…and not in a good way unfortunately.
Rick, K6VVA, posted this on the CQ-Contest listserv last week that he was filing a petition to the FCC because someone (or someones) are forging callsigns on the DX Cluster network, including several prominent contesters, and are engaging in trollish behavior. While I frown on this behavior, as someone who deals with this kind of behavior on an almost daily basis the PFRM that Rick submitted to the FCC is a goldmine of unintentional comedy and another waste of the FCC’s time. Rick’s comparison to someone bootlegging a callsign to identity theft and his filing this with the FBI makes me cringe and laugh at the same time.
Rick, let me tell you: As someone who deals with all the crap that goes on the Internet, someone impersonating people on a DX cluster will rate on the FBI “to do list” right above “Find a way to arrest people on the Internet who are mean.” The FCC has no jurisdiction in this case as they can’t control what goes on networks like the Internet. Finally, there is the 1st amendment in play here as anyone should have the ability to spoof a callsign in a legal and non malicious manner. Also, I’m glad to see that Rick is trying to maximize the wasting of my Federal tax dollars by engaging not one, but two agencies on his private crusade.
Rick, and everyone else, this Internet is a scary new place, but let me teach you on how to deal with the person/persons behind this: Ignore them. By filing this PFRM, you may have thought that you might scare them, but you’ve only cause them to step up their efforts as they now they know they’re getting under your skin. Great job. Speaking of skin, you also need to toughen yours up. If cataloged all the insults hurledmy way in my 14 some-odd years on the Internet, I’m sure I could fill out an exhibit twice as long and twice as off-color.
While Rick is completely overreacting to this problem, this is a symptom of a broken system for DX Spots. DX Clusters are inherently anonymous. I can easily log into one randomly, pick a random call sign and start giving out spots to the global network. By not including any kind of authentication nor the ability to track who sent what, it allows this kind of nonsense to go on. Steps need to be taken to track down troublemakers and to include the ability to trace back spots to the originators. Sadly, such a system would require a massive push for everyone on the system to upgrade and some kind of central governance that could disconnect people who choose not to. Since the DX Cluster network is so organic, such a thing is not going to happen any time soon, and we are just going to learn how to deal with trolls on the system.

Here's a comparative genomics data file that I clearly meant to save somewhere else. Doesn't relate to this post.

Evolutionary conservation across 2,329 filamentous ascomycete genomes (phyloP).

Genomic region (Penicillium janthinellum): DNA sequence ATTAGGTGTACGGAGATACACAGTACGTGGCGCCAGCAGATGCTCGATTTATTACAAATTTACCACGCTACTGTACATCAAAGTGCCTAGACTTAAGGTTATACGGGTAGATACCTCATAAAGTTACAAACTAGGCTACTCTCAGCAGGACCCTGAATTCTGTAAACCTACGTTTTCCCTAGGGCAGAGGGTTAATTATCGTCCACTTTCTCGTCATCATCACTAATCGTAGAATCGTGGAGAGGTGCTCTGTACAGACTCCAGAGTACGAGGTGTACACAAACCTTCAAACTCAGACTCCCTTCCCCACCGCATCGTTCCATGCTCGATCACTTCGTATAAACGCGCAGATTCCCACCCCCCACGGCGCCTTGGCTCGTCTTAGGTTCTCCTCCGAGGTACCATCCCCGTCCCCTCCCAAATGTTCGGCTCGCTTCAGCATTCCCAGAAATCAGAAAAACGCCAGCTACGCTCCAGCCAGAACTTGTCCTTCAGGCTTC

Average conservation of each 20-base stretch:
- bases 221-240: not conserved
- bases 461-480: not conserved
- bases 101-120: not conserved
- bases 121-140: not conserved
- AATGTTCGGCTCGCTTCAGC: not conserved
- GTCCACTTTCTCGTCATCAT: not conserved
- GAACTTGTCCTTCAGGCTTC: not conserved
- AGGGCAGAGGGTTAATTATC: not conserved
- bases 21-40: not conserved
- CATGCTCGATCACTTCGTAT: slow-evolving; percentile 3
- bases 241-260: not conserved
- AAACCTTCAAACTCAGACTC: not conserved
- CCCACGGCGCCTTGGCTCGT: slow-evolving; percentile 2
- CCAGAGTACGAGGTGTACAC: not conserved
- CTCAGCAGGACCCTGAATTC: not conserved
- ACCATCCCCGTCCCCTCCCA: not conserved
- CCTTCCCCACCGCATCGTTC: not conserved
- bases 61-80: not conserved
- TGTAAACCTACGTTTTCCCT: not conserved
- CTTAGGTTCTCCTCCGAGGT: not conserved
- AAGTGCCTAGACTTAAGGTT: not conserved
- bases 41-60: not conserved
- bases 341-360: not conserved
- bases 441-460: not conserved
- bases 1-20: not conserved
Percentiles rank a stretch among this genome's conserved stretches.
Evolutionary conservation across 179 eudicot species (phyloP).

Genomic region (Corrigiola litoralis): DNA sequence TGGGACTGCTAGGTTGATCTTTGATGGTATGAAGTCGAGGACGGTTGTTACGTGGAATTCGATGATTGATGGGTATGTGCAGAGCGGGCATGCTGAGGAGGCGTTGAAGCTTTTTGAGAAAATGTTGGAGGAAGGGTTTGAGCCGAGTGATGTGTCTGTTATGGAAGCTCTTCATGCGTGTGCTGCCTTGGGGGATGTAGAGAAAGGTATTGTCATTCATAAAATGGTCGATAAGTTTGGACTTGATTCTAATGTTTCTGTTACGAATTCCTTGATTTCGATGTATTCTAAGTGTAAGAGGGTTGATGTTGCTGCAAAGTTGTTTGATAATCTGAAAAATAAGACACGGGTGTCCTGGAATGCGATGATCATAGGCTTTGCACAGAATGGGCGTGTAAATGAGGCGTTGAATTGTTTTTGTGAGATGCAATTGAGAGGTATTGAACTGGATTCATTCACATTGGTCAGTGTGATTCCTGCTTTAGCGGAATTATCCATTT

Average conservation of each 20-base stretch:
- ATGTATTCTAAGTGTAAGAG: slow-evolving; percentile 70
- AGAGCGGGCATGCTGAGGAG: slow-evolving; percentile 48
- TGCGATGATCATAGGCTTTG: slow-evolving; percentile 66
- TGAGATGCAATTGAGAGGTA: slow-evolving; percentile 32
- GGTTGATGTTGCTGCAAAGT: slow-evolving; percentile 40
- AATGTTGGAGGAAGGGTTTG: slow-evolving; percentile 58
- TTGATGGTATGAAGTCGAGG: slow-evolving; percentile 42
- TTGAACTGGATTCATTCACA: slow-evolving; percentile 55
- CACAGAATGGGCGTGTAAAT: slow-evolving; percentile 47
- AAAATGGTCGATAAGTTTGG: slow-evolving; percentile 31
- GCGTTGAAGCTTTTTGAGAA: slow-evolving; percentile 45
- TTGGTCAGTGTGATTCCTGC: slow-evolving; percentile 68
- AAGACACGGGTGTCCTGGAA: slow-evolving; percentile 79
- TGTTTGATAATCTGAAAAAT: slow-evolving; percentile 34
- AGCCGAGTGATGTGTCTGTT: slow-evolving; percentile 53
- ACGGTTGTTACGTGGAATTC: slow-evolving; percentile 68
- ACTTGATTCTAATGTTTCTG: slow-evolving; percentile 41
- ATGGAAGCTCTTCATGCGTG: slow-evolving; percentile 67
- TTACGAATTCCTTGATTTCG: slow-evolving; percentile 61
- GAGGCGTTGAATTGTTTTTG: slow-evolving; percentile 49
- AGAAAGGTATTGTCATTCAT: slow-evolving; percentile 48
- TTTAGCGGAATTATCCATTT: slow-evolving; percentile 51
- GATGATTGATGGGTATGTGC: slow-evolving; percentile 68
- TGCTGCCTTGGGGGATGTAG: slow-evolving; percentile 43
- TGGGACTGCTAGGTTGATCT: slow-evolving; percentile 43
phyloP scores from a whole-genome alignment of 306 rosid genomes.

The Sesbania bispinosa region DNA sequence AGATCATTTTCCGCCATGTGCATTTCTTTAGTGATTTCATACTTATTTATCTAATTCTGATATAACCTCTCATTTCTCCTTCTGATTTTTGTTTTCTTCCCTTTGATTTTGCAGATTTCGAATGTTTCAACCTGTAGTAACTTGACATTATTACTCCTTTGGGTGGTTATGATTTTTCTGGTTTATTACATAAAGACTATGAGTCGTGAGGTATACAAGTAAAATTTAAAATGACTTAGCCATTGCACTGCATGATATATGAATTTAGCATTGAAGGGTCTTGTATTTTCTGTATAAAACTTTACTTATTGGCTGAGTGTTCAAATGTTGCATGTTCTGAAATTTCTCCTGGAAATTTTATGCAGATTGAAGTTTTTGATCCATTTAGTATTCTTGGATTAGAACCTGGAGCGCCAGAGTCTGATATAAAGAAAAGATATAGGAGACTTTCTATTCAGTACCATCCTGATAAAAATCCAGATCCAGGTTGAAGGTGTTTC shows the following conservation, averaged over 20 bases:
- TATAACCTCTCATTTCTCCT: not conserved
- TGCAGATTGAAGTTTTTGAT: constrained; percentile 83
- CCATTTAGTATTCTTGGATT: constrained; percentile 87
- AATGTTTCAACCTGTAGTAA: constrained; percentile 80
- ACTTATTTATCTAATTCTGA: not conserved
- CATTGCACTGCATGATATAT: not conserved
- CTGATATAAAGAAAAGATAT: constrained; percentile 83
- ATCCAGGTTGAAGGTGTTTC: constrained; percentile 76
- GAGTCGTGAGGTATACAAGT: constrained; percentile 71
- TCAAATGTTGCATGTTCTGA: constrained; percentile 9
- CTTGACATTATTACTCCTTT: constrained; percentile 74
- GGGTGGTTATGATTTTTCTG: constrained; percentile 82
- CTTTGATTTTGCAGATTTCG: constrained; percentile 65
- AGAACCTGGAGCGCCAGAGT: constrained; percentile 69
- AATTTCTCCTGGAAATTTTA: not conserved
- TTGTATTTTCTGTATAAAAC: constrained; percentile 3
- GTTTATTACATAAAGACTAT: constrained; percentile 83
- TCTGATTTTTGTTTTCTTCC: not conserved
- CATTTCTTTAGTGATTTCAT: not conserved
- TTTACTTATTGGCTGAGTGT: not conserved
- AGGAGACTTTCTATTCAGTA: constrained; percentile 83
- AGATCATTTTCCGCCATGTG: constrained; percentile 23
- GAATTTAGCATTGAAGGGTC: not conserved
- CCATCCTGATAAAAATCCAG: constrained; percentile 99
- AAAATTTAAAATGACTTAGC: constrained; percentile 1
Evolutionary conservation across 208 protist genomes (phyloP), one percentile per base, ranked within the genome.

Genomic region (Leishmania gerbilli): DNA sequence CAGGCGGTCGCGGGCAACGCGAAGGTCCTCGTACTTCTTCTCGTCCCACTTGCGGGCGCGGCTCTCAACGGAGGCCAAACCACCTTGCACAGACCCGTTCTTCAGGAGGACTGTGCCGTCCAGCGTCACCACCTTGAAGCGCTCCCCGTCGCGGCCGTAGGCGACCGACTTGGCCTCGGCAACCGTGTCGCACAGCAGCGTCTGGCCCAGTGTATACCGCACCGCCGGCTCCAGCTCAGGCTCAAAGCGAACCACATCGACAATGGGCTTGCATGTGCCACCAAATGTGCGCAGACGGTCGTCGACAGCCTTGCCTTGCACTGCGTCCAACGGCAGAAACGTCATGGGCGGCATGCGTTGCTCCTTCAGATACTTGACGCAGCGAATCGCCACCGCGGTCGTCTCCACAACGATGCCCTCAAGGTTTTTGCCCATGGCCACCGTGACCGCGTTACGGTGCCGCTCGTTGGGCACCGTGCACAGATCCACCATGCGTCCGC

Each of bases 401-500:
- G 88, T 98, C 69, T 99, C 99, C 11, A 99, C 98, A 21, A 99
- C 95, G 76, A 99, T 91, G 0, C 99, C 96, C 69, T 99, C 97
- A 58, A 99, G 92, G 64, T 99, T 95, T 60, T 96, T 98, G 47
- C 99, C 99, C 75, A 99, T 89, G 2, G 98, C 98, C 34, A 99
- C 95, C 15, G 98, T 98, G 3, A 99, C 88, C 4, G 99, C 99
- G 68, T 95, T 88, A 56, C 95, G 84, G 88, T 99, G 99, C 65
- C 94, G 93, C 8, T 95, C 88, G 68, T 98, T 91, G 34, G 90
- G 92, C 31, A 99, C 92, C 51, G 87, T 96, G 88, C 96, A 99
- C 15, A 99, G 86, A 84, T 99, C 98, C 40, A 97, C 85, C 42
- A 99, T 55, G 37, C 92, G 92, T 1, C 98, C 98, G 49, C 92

I was very lucky this summer because the Security Office got some funding for training and footed the bill for another SANS course. I opted to go for SANS SEC504: Hacker Techniques, Exploits & Incident Handling. I did a “At Home” course this time, which met three times a week online and was taught Ed Skoudis and John Strand. While I did like the self paced learning that I had for SEC503, but it was very cool to be taught by the folks that you always heard on and about PSW. Plus, I was able to make snide remarks in the chat window.
As much as I still wonder about certifications in general, I am starting to really like SANS courses. The course wasted little time on the basics and quickly had us rolling up our sleeves mucking about in what I classify as “cool sh*t”. While I did have stretches where I was just nodding and going “yeah… yeah… know that… uh-huh…” I would occasionally see or hear something, go “Oooh!”, and make write down some notes. The course consisted of 5 books of material, ranging from incident planning and handling to how to exploit systems, and then culminated in a capture the flag contest. I am ashamed to say the CTF was designed well enough that I could barely establish a toehold on the first server, I guess my days of staying up for an entire weekend and dominating the CTF at Northeastern is far behind me.
Although the course itself wrapped up sometime in the summer, I finally took my certification test today and passed with flying colors. I am happy to report that I have even more alphabet soup after my name and I am now “Ben Jackson, GCIA, GCIH”
For the longest time, I had two Google accounts. One of which was a GMail account I never used, the other was the one I used on a daily basis that was hooked into my regular e-mail account. This did toss me some curve balls when I wanted to use my handle for a Google service on my day-to-day Google account, as it reserved the name for my GMail account.
Then Google Wave came out, and I couldn’t pick my handle for my username. My response being: “Oh, for f*ck’s sake.”
So, this was the straw that broke the proverbial camel’s back. I have moved all my settings over to my “GMail account” and wiped out my old account. Unfortunately, this means that if you followed me on one of Google’s services (like my Reader Feed) that just went up in a puff of electronic smoke. However, this allows me to give Google even MORE of my information and like an idiot, I have: I now have a publicly accessible Google Profile that has links to the various social services I use.
Also, I am starting to resume doing stuff on my Tumblr which is mostly my Google Reader feed and stuff that is too long to fit on Twitter.
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